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Did Not Multitask

It had limited, cooperative multi-tasking, but this was spliced on top of a fundamentally single-tasking OS. That meant if a (say, background) task was greedy or had a problem, the whole system ran badly or locked up.

There was a point when Microsoft was "eating Apple's lunch" because multitasking worked so much better on Windows - and Apple lost a lot of market share.

No crash protection

It did not have any way to contain the failure of one particular app. So when one app "crashed", the system crashed. Being able to run multiple applications concurrently, to say nothing of the array of often dozens of desk accessories, extensions and whatnot, that created a huge vulnerability.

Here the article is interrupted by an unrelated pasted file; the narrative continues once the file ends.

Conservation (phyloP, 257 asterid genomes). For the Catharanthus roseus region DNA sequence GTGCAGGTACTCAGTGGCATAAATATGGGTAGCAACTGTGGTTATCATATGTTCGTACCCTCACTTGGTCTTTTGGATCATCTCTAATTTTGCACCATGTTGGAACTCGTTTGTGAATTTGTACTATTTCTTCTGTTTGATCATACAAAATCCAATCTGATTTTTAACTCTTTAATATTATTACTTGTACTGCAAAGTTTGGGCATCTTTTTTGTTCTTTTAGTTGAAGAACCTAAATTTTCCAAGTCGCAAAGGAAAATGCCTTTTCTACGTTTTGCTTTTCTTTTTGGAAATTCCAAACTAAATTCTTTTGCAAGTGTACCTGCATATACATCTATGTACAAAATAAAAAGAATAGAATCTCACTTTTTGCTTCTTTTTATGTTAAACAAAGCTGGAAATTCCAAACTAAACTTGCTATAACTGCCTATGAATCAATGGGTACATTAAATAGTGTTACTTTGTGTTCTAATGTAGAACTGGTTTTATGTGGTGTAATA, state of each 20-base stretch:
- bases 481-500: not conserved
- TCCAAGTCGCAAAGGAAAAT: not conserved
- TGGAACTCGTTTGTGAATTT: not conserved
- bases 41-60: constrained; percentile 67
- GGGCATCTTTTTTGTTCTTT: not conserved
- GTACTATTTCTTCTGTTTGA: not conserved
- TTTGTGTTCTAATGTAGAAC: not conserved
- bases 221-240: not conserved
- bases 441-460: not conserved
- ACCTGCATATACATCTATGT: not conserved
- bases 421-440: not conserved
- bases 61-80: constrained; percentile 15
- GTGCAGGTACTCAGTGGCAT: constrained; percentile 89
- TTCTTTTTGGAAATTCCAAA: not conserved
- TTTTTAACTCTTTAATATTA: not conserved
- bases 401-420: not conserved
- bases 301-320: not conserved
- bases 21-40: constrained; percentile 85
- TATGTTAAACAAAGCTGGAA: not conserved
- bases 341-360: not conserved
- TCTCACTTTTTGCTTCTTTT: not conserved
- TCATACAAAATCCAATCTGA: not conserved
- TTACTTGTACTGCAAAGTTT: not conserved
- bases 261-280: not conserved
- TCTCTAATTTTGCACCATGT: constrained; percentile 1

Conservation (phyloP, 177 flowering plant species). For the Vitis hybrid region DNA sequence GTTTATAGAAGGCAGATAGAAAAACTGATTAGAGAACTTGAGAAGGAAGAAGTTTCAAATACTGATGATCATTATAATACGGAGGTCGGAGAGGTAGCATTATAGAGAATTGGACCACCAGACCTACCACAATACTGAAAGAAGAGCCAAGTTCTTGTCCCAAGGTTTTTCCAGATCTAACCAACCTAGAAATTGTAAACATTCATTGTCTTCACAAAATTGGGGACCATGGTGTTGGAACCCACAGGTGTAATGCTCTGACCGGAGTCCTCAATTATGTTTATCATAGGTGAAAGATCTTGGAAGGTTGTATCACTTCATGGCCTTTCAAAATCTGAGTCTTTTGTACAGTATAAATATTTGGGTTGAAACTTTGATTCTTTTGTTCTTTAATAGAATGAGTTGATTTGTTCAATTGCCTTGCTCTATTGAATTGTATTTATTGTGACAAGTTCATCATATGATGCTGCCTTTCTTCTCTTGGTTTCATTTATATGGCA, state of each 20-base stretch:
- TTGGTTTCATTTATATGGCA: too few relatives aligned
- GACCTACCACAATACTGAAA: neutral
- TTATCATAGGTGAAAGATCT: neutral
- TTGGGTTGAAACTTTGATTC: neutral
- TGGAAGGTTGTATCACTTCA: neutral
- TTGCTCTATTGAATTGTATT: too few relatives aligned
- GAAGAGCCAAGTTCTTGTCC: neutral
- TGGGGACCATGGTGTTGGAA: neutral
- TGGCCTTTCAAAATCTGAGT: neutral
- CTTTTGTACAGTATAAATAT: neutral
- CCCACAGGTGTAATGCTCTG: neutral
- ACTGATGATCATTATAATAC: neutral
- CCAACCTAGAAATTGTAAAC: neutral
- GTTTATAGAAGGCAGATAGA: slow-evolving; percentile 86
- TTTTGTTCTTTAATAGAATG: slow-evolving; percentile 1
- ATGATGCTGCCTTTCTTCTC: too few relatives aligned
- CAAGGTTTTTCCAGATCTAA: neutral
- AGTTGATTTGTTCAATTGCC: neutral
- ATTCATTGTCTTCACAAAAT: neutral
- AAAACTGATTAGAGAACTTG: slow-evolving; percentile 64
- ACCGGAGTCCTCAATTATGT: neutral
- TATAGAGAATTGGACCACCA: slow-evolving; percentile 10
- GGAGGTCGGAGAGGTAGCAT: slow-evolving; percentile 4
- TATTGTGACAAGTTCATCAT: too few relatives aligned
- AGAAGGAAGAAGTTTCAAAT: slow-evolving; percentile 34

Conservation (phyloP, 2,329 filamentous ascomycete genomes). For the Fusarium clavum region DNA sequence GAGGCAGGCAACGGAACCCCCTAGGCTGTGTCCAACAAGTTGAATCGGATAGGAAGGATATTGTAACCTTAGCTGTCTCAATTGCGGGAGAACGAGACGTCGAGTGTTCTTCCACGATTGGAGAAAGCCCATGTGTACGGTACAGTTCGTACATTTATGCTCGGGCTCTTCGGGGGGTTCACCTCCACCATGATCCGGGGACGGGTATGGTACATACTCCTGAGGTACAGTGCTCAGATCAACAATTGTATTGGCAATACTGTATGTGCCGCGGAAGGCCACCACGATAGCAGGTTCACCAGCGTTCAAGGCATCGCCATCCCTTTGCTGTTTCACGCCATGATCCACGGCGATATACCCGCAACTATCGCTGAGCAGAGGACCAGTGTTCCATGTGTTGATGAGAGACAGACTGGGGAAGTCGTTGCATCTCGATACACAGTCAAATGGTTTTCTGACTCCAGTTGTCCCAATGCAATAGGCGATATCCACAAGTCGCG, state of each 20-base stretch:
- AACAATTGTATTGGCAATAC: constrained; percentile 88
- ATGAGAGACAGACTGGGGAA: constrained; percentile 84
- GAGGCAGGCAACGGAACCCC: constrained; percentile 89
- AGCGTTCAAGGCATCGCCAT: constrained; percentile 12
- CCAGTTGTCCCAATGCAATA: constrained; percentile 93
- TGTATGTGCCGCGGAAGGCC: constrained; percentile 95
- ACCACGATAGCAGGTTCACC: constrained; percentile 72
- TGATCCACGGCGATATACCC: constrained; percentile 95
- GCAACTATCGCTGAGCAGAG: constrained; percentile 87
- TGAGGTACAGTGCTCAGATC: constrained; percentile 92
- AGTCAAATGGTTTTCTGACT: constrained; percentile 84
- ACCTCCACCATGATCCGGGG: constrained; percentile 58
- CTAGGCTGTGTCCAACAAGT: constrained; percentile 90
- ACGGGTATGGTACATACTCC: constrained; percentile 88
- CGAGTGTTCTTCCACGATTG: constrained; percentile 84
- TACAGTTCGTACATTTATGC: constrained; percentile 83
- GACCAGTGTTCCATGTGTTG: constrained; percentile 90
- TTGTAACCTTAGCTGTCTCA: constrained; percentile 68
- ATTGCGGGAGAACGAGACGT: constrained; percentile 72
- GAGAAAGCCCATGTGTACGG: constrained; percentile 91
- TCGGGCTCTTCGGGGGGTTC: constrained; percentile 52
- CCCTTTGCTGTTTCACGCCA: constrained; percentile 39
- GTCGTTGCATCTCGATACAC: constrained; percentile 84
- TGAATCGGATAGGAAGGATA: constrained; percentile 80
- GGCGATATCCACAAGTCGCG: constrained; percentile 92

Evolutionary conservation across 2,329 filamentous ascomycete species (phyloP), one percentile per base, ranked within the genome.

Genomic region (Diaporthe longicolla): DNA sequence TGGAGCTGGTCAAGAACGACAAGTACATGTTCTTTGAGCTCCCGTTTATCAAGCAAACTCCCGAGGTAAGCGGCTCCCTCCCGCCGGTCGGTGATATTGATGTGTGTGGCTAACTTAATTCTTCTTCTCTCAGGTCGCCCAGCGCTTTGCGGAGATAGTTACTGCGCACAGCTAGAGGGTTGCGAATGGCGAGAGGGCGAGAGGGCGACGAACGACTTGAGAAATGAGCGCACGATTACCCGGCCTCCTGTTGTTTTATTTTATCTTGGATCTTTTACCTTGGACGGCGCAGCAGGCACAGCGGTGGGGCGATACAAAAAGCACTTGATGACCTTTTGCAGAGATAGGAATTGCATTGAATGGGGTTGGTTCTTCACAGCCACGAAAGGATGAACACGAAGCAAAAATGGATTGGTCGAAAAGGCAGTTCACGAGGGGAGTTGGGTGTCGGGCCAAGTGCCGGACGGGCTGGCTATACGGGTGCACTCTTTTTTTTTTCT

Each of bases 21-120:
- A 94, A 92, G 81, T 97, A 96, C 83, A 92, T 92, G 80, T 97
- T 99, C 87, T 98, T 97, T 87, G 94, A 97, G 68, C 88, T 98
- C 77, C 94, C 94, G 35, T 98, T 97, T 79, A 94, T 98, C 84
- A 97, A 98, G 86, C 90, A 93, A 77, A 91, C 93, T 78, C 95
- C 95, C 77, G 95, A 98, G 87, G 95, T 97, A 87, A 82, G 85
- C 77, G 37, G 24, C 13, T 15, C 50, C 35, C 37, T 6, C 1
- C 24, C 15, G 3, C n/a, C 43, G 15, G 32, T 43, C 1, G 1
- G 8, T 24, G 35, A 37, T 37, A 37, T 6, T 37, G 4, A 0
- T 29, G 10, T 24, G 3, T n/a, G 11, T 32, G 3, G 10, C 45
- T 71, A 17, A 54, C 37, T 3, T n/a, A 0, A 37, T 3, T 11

It was common for a Mac to come into the shop with so many desk accessories installed that you had to scroll to see them all. I said "They did to this Mac what a pimp does to a Cadillac." No wonder it was in the shop.

No security

Also related, there was no hardware-based memory protection, so one app could scribble another app's memory from a simple bug.

This also meant an application, DA etc. could snoop on the contents and activities in system memory. What's the point of having password logins when your free screensaver DA can simply scan memory looking for the passwords?

Without an ability to keep applications contained, this also meant filesystem security was a lost cause. Among other things, there was no way to keep applications from damaging or hacking the OS.